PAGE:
"Kogler's a phenomenal coach" says Bilodeau. "Great technical knowledge, he makes you want to work harder." She responded by going 51-1 her freshman year, finishing sixth in the NCAA tournament, and making alternate on the 1984 U.S. Olympic team. She followed up the next year with a 38-5 record and an NCAA championship. She also finished sixth at the 1985 World University Games in Tokyo, at that time the best finish ever by an American woman in international competition.

Her fencing achievements were making her well known on campus, which helped when she missed class for fencing. "The professors knew my name, and that helped," says Bilodeau. "I never had any problem with any teacher." Her fencing obligation was considerable. "I'd take a lesson from Aladar in the morning before class" recalls Bilodeau, "then class, and practice at school at four. A quick dinner, then I would go to Fencers Club from six-to-nine. After nine, I'd be studying."

Fencers Club is a venerable New York institution with an extensive relationship to Columbia fencing. Founded in 1883, it has long drawn outstanding fencers to its strips. "You need top partners to fence with, and it has a big group of ranked fencers," explains Bilodeau, who took private lessons at both Columbia and Fencers Club.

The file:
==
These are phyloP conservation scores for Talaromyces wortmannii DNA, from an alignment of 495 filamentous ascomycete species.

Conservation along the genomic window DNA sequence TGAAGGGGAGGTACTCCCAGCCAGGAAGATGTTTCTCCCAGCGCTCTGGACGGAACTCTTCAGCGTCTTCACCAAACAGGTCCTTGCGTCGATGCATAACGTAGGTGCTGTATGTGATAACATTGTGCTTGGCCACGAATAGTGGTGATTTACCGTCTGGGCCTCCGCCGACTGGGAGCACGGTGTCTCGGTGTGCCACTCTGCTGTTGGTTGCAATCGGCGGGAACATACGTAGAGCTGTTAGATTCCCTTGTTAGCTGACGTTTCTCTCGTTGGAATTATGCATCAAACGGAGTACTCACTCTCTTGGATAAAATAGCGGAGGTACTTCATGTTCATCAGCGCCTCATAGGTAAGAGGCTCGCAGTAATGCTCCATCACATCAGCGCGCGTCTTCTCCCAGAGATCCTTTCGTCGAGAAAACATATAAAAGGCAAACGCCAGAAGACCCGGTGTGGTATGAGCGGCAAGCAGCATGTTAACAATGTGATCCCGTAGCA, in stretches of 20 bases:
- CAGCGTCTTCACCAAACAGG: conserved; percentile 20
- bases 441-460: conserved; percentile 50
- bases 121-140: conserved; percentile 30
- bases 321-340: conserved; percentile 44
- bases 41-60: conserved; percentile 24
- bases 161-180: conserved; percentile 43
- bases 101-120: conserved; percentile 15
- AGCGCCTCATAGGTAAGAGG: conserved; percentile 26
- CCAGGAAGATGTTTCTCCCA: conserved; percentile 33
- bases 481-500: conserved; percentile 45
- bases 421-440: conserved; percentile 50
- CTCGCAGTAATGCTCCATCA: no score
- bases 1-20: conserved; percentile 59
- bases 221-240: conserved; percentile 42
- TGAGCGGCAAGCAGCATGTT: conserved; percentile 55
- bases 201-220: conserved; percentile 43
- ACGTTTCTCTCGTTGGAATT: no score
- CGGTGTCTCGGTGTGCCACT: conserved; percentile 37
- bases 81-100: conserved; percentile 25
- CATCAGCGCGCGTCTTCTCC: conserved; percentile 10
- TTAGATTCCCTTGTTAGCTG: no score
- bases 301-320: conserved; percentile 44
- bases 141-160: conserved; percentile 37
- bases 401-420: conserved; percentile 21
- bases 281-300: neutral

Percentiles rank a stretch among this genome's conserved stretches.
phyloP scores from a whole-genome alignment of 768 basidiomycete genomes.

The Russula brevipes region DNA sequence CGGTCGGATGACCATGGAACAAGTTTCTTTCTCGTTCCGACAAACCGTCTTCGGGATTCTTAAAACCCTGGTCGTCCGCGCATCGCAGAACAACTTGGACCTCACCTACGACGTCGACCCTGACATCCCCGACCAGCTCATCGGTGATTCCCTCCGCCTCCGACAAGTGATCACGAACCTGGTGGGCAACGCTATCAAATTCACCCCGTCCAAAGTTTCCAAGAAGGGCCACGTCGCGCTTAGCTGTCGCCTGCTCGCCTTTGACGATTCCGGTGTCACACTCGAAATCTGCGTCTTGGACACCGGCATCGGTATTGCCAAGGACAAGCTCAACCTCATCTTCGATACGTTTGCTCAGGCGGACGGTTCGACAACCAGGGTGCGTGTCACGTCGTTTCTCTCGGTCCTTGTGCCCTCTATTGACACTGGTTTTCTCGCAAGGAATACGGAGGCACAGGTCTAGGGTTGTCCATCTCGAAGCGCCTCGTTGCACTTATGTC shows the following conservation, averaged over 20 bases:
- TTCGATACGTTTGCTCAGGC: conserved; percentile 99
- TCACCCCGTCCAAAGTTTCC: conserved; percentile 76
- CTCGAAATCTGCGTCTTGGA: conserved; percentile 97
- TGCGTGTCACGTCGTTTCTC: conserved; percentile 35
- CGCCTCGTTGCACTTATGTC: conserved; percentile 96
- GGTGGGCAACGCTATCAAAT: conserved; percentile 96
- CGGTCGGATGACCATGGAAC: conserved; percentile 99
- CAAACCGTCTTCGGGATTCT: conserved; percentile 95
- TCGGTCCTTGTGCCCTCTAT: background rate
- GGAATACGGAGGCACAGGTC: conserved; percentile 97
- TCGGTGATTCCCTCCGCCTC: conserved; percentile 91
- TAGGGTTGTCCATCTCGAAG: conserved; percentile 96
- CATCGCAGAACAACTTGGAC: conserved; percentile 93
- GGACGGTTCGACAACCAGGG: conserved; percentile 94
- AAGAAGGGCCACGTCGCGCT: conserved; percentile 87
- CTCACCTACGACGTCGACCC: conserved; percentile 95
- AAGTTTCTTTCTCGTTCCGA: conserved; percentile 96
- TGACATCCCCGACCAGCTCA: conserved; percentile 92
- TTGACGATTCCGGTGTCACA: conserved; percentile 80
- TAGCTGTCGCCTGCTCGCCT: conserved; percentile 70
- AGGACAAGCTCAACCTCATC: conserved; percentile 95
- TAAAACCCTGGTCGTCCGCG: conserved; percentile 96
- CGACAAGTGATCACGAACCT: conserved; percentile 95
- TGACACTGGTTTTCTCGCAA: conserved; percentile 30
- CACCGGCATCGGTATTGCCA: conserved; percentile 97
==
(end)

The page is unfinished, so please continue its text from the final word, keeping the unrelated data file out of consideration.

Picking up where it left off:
An early Fencers Club master, Armand Jacoby, gave "lessons in fencing three times a week during the week at Columbia College," according to an 1893 New York Times article. The Ivy League's first fencing Olympian, James Margolis, also made the trek from Morningside Heights to 25th Street in the 1950s to take lessons from Michele Aloux, the 1952 World Epee Champion. Current Columbia fencing team member and 2004 Olympian Emily Jacobson says even today "a large percentage of starters go to Fencers Club." When Bilodeau made the trip she sometimes "had open foils on the subway" drawing funny looks from fellow passengers and transit cops, according to a 1986 Newsday article.